For 4 years, the MIBA, in collaboration with the Sustainability Solutions Initiative (SSI) the George J. Mitchell Center of the University of Maine has spear headed the state’s efforts, through an Ask Task Force, to help save the ash trees in Maine from eradication by the approaching invasive pest, the Emerald Ash Borer (EAB) beetle.
Kolunkayowan Wikpiyik Symposia (translated, Protecting the Ash for Future Generations)
The MIBA has coordinated an annual symposium of tribal basket makers, tradition bearers and foresters from the Tribes, State of Maine, U.S. Forest Service and University of Maine at the University of Maine in Orono- The Ash Task Force work has focused on protection of the ash trees against the Emerald Ash Borer. Now, with the proximity of the EAB in New Hampshire and Massachusetts; the task force is working on strategies to help basket makers adapt to the beetle when it arrives, encourage stewardship of current ash stands to help save the remaining trees and promote saving seed trees and regeneration.
MIBA’s collaborations were featured in an online news article: Forests for Maine’s Future link: http://forestsformainesfuture.squarespace.com/fresh-from-the-woods-journal/emerald-ash-borer-a-voracious-pest-nears-maine.html
In December 2013 for its Ash Task Force work, MIBA was granted:
“Award of Excellence for Extraordinary Contributions to Collaborative Capacity by Maine’s Sustainability Solutions Initiative at the Senator George J. Mitchell Center of the University of Maine”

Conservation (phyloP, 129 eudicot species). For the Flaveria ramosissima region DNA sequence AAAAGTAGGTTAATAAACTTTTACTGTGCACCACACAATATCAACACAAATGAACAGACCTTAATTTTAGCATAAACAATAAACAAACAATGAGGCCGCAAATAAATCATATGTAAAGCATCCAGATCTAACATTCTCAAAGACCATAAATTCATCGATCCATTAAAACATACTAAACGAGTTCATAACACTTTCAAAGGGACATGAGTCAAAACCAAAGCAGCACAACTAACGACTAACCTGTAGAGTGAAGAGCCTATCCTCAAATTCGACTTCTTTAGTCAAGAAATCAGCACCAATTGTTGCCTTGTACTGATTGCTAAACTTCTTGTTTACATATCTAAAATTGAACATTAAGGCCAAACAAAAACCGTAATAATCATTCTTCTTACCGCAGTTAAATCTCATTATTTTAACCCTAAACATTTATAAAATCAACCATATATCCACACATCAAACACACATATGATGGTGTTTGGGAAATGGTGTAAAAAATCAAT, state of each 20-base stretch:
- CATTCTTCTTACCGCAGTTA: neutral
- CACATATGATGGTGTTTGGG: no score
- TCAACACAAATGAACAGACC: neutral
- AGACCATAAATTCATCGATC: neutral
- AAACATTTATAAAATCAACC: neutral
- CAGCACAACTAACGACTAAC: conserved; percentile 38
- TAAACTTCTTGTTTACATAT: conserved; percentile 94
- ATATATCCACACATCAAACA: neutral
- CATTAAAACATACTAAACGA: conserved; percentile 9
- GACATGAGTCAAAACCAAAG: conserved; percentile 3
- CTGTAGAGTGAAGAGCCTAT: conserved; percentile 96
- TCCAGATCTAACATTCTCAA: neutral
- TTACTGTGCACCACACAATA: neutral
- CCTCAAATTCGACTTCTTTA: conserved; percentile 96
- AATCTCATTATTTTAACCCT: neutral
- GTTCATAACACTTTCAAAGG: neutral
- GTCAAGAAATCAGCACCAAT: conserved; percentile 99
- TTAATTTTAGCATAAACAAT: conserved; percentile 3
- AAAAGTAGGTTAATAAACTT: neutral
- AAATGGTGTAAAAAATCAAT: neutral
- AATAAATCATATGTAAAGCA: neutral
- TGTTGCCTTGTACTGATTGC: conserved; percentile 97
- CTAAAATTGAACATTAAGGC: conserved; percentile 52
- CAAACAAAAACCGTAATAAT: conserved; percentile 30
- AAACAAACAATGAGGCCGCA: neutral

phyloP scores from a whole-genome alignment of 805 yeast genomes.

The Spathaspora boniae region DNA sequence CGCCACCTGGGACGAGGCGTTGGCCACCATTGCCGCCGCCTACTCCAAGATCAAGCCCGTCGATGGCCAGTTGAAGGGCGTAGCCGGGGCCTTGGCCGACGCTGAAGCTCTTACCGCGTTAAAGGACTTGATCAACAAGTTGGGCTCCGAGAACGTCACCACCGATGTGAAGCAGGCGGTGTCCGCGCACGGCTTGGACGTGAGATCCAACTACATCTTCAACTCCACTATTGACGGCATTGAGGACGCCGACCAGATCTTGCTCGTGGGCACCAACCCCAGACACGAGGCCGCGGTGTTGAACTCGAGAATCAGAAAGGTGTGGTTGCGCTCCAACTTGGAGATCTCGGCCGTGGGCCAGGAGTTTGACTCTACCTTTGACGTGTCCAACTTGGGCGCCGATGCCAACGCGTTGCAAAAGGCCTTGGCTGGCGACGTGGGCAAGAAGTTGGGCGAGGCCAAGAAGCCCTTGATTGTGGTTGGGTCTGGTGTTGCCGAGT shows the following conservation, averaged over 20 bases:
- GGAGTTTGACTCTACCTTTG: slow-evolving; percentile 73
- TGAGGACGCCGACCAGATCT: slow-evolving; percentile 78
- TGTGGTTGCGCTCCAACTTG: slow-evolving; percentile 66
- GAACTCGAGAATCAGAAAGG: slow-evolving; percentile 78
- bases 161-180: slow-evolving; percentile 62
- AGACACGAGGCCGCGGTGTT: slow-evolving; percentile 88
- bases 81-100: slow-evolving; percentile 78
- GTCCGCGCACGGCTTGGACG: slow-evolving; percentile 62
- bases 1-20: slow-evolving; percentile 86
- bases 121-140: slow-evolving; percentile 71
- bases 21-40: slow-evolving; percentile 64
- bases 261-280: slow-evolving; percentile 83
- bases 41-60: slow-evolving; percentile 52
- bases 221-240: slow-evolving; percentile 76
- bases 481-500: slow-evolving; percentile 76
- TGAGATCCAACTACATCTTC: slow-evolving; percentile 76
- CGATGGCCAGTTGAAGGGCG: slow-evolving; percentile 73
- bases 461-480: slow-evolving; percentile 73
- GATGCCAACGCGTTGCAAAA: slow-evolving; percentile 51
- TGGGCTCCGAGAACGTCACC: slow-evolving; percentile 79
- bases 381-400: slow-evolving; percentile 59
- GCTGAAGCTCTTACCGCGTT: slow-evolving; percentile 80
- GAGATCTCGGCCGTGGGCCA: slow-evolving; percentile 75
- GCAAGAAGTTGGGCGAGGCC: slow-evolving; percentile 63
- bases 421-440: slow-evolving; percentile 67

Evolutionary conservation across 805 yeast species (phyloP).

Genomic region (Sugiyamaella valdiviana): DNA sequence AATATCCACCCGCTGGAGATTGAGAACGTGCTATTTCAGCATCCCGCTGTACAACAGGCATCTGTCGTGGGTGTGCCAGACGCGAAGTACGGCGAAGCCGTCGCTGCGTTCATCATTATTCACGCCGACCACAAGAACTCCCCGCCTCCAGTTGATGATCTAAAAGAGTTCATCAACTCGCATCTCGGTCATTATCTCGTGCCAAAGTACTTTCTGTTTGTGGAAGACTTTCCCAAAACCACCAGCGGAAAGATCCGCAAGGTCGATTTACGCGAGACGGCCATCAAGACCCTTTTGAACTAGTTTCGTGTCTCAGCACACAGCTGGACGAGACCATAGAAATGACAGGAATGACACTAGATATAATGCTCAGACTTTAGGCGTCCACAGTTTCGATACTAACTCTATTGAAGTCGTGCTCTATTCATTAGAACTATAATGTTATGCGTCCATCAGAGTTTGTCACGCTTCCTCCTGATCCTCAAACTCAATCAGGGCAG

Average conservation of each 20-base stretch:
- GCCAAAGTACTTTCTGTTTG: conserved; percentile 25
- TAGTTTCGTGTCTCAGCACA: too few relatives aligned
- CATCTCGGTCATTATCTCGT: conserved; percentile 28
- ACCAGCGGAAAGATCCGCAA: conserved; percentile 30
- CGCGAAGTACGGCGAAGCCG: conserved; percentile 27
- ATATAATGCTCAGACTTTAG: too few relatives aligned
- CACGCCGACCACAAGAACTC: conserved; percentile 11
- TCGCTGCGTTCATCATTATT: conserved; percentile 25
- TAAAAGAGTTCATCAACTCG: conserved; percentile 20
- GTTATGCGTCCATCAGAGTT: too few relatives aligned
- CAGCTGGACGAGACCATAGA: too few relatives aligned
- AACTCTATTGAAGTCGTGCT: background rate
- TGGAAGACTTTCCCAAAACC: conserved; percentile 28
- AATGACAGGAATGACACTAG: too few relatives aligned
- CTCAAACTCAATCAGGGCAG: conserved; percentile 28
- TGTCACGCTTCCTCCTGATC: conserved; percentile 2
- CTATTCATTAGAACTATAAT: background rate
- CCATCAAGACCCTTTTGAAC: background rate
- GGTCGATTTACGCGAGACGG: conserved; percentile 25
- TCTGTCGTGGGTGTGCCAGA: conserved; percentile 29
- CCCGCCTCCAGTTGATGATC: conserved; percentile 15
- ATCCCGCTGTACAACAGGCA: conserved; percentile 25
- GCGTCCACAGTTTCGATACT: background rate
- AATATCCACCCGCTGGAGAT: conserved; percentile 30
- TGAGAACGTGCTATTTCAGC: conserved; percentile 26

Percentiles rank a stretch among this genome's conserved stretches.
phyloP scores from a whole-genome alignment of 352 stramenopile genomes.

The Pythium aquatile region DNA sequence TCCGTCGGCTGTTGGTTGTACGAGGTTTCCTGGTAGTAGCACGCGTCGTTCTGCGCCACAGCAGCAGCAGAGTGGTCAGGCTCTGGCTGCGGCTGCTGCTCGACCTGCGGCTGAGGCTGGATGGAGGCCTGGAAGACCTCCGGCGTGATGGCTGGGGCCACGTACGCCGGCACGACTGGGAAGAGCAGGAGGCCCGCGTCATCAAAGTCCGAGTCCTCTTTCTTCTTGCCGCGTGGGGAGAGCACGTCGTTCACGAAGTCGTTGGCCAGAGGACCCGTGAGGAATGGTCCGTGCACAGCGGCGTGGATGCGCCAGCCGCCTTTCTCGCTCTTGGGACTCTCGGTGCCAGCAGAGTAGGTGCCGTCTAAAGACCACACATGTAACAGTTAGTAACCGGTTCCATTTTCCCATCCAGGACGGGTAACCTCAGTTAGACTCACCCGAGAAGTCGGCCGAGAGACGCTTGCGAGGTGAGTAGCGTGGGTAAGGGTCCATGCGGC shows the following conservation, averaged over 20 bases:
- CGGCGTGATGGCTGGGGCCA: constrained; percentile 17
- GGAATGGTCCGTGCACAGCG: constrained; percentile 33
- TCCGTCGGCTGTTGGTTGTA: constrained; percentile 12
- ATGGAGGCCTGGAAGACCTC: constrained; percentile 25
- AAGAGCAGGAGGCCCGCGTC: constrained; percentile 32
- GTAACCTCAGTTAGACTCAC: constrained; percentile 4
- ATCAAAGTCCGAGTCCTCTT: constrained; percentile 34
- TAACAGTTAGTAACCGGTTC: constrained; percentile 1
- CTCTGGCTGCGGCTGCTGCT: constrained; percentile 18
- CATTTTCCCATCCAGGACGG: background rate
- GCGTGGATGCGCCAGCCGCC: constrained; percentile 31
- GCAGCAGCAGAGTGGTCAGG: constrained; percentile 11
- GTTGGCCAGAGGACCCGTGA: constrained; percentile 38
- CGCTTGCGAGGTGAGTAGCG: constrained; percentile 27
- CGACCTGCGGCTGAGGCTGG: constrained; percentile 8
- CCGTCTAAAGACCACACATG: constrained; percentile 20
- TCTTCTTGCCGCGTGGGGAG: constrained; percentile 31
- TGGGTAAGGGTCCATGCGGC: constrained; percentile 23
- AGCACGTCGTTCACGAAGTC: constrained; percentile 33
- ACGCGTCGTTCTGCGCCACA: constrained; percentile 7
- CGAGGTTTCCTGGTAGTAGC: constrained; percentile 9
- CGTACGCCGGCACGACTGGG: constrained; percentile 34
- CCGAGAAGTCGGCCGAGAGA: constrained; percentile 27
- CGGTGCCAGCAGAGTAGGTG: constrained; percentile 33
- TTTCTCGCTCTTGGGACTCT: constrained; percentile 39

Documentation of ash harvesters traditional knowledge (to be archived for use by future generations) has begun, in case the trees are lost for a generation or two due to the EAB. This film documentation work is in partnership with the School of Forest Resources at the University of Maine and the SSI.
Tribal connections and the importance of the basket tree to tribal culture cannot be understated; the basketry tradition is deeply “rooted” in the tree. The People of the Dawn (or Wabanaki, collectively the four Tribes in Maine) actually trace their creation to the ash tree:
Glooskap came first of all into this country, into the land of The Wabanaki, next to sunrise. There were no Indians here then. And in this way he made men: He took his bow and arrows and shot at trees, the basket trees, the ash. Then Indians came out of the bark of the ash trees.
– WABANAKI CREATION STORY TOLD BY MOLLY SEPSIS, PUBLISHED IN ALGONQUIN LEGENDS BY CHARLES G. LELAND
Tuesday, April 22, 2014, 12:30 to 2:00 p.m. in the Bodwell Area, Collins Center for the Arts
(Click here to see the event flyer.)